Second stop: After a quick dinner I stopped at Rock Bottom brewery. Apparently this is a chain. They did not have a huge selection but I elected to try a Hop Bomb at the bar. I usually like strong hoppy beers but this one did not do it for me. It tasted slightly metallic, and the alcohol flavor was pretty noticeable even at 7% which is not that high. The server was very friendly though. People in Denver seem happy!

Overall I had a nice visit and appreciated that almost every place to eat downtown had a nice beer selection with lots of local offerings. Next time I hope to visit the World of Beer.

3 from Asheville, NC

My sister's BF is from Asheville, NC. I've never been there, but I do know it is considered a great beer city, even winning the "Beer City USA" award several years in a row. So when they went there on a recent trip, I hinted that some beer would sure be nice. Lo and behold my sister came through with 3 bottles for Christmakkah. 2 were from Highland Brewery and 1 was from Green Man Brewing. I started with the Green Man
 
It poured a hazy medium amber with a small white head. The smell was mildly citrus. The flavor had grassy and citrus hops but also some malt presence. This was a hoppy yet balanced IPA. Very drinkable and enjoyable with a medium body and 6.2% ABV.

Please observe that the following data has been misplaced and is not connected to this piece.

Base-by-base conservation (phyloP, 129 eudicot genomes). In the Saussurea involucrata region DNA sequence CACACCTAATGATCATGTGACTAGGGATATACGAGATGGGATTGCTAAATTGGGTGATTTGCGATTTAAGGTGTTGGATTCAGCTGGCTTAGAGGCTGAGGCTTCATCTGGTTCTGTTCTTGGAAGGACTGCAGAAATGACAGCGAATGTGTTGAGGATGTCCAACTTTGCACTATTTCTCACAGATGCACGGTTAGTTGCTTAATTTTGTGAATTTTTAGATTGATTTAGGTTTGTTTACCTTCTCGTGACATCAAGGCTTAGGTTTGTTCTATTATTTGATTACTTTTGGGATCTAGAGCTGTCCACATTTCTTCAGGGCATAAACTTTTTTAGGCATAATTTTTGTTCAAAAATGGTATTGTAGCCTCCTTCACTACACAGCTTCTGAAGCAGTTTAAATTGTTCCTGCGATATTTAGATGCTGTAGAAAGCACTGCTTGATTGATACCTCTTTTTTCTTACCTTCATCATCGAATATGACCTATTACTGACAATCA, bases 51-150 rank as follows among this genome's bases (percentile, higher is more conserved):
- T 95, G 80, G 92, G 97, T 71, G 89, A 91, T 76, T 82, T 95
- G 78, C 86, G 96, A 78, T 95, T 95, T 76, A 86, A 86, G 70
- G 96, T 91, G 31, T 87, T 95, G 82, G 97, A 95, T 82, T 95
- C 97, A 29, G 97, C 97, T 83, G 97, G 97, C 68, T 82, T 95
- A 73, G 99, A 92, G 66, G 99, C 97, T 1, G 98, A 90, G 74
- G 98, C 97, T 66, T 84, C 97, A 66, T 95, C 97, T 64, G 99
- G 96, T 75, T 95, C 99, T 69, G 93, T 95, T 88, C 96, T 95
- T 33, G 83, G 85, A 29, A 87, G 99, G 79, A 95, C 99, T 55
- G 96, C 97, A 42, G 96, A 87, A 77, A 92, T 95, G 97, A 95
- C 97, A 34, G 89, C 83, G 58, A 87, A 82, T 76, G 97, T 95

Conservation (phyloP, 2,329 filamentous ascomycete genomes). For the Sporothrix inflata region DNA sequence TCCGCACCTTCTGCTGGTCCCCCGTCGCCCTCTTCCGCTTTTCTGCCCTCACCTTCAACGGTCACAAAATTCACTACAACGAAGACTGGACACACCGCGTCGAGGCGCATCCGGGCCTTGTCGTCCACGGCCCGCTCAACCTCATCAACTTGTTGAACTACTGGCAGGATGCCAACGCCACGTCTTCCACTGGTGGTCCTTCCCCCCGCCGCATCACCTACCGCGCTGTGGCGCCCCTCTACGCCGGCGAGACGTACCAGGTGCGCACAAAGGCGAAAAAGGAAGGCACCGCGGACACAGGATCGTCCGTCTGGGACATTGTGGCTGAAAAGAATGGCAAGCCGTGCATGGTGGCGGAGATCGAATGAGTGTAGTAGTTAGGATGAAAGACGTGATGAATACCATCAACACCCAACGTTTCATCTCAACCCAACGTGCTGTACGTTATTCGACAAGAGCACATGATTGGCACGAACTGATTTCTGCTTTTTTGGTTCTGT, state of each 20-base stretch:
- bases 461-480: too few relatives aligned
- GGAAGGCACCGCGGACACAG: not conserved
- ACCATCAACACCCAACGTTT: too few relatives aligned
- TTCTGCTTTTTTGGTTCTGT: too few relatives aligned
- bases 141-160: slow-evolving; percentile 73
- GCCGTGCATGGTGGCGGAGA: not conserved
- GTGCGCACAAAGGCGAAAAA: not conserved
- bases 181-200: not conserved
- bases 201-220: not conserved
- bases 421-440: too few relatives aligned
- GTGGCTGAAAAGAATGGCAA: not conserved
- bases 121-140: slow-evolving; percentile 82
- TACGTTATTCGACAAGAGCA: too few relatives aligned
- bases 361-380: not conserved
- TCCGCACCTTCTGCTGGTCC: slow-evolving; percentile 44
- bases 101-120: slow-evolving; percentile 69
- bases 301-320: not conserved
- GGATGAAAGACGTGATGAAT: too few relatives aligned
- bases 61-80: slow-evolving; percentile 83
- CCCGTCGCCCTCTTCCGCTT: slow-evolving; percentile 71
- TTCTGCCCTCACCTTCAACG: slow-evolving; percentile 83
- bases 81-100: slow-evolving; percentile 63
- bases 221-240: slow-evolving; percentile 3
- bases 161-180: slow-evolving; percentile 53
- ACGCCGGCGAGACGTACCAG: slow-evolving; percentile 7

The Kashmir English Style IPA poured a light and clear amber; the sudsy white head dissipated and left lacing around the glass. It smelled like orange and tangerines; also some grass and bread. This was a less intense IPA than the Green Man but still 6% alcohol. A light body, it ends on a slightly floral note. I enjoyed this. It was light and balanced enough to be a session beer but still was nicely hoppy. 
The Highland Oatmeal Porter was my favorite of the 3. While I have certainly had oatmeal stouts before, I don't know that I've had an oatmeal porter and it was great. It poured beautifully dark with a nice thick brown foamy head. It smelled nutty and roasty. It tasted of sweet malts, bitter coffee, and oatmeal with just a little bitterness. It was creamy, smooth, and rich but not a heavy flavor. Pleasant and drinkable at 5.8% alcohol. A solid oatmeal porter. 

Thanks sis!